In conclusion, being a surface-exposed, immunogenic and well-conserved B. burgdorferi sl protein, BB0405 was shown to be an interesting vaccine candidate to protect against Lyme borreliosis caused by B. burgdorferi ss. However, we here show that vaccination with B. burgdorferi ss-derived BB0405 does not protect against heterologous challenge with B. afzelii through tick-bite, and our data suggest that this could be due to lower expression of the BB0405 homologue at the protein level in B. afzelii in the mammalian host. Nevertheless, experiences with the OspA vaccine have shown that a vaccine does not have to protect against all B. burgdorferi sl genospecies to be commercially viable. Future experiments should investigate whether multivalent BB0405 vaccines are able to protect against multiple B. burgdorferi sl genospecies.
All experiments were reviewed and approved by the Animal Research Ethics Committee of the Academic Medical Center, Amsterdam, The Netherlands (protocol 208AK-1 and 271AA-1). Experiments have been conducted according to European and national guidelines http://eur-lex.europa.eu/legal-content/EN/TXT/?uri=celex:32010L0063 ) and in compliance with the ARRIVE guidelines (http://www.nc3rs.org.uk/page.asp?id=1357).
Recombinant BB0405 protein
The bb0405 gene was cloned without the N-terminal leader sequence into pET28a (Invitrogen), produced in E. coli, and purified using Ni–NTA resin as detailed elsewhere8. Sequence alignment between BB0405 from different strains was performed using Clustal Omega25.
Generation of the BB0405 DNA vaccine
The pVAXhTPA-BB0405 DNA vaccine was designed as described before in Wagemakers et al.10. In the BB0405 gene sequence of B. burgdorferi B31 (NCBI Reference Sequence: NC_001318.1) the 18aa signal sequence (predicted by SignalP 4.0 web-based software, CBS, Lyngby, Denmark) was replaced with the human tissue plasminogen activator (hTPA) signal sequence (genbank AAA61213.1)26. The resulting sequence was codon-optimized to mouse tRNA usage with Java Codon Adaptation tool (Braunschweig, Germany)27. At the 5′ end a BamH1 and a Kozak sequence were added, and at the 3′ end a sequence encoding a double stop codon and a Xho1 were added. The insert was synthesized (BaseClear, Leiden, The Netherlands) and ligated into a BamH1/Xho1 restricted empty pVAX vector (Invitrogen, Carlsbad, CA, USA). The plasmid was amplified using a Nucleobond Xtra EF kit (Macherey-Nagel, Düren, Germany) and resuspended in DNase free water.
Six to eight weeks old female C3H/HeN mice were purchased from Charles River and the experiment was designed with 3 groups of eight mice each. The vaccination experiment was carried out as described in a previous publication of our group10. The first group was vaccinated with a recombinant BB0405 vaccine (recBB0405), the second group with a BB0405 DNA vaccine, and the third group consisted of an empty vector DNA vaccination group as a negative control. Mice were vaccinated at t = 0, t = 14 and t = 28 days and sera were collected at each time point for use in ELISA experiments. For the recombinant BB0405 vaccine 10 μg protein was emulsified with complete Freund’s adjuvant at t = 0 and 5 μg in incomplete Freund’s adjuvant at t = 14 and t = 28 days (Fig. 5). All vaccinations were administered subcutaneously. For the pVAX-hTPA-BB0405 DNA vaccine and the negative control hair was removed from the mice abdomens using hair removal cream (Veet). Using a Cheyenne Hawk tattoo machine carrying a Cheyenne 13-magnum tattoo needle (both MT.DERM, Berlin, Germany) 20 μg of the DNA vaccines was tattooed 0.5–1 mm into the abdominal skin of the mice for 45 s at 100 Hz under isofluorane anesthesia. Two weeks after the third vaccination, at t = 42, all mice were challenged with 5 Ixodes ricinus nymphs infected with Borrelia afzelii strain CB43. These B. afzelii-infected I. ricinus nymphs were placed in a containing capsule and fed on the immunized and control animals until repletion. Additional sera were collected at t = 42 (pre-challenge, 2 weeks after the third immunization) and at t = 63 days (3 weeks post-challenge) mice were sacrificed and ear, skin, ankle, heart, bladder and tissue was collected for analysis. Mice were considered to be infected when there was at least one positive tissue sample in either qPCR or culture.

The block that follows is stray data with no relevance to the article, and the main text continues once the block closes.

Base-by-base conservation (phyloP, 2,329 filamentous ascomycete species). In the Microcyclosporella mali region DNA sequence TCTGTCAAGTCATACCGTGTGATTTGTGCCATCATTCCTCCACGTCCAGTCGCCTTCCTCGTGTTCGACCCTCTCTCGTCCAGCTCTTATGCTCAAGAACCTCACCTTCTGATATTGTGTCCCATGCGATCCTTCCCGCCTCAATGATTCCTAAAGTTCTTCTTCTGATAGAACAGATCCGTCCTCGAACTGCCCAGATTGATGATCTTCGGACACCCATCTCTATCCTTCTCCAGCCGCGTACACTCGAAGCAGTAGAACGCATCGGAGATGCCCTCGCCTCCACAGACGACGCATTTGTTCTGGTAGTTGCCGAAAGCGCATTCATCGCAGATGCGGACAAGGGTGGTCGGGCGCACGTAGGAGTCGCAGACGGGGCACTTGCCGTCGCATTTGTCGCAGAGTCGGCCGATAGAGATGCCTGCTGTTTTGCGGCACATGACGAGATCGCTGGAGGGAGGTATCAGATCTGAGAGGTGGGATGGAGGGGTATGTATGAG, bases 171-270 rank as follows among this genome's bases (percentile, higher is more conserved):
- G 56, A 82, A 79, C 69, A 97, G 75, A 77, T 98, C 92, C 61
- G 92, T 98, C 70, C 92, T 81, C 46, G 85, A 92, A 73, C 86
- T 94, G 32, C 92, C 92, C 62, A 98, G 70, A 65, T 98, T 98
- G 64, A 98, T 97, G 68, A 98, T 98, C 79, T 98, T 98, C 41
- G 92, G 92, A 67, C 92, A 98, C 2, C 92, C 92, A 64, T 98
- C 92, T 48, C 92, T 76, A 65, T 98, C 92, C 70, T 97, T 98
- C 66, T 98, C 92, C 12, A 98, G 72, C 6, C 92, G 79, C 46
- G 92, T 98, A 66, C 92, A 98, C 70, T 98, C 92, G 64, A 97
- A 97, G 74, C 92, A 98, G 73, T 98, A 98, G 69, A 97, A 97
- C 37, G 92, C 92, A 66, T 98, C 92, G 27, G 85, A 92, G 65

To measure IgG directed against BB0405, ELISAs were performed according to previous described protocol10. High-binding 96-well ELISA plates (Greiner Bio-one, Kremsmünster, Austria) were coated overnight at 4 °C with 1 μg/ml recBB0405, washed with PBS–Tween (phosphate-buffered saline–0.05% Tween) and incubated with blocking buffer (1% BSA in PBS) for 2 h at room temperature. Mouse sera (collected at day 42 before tick challenge) were diluted in blocking buffer, added to the wells and incubated for 1 h at room temperature. Plates were washed and incubated for 1 h with horseradish peroxidase (HRP)-linked anti-mouse IgG (Cell Signaling, Beverly, MA, USA) diluted 1:1000 in blocking buffer. The plates were washed again and developed using TMB substrate (50 μl TMB chromogene in 5 ml TMB substrate buffer (8.2 g NaAc and 21 gr citric acid monohydrate dissolved in 1 L H2O + 10 μl 3% H2O2) and optical density was measured in a Biotek (Winooski, VT, USA) ELISA plate reader at 450–655 nm.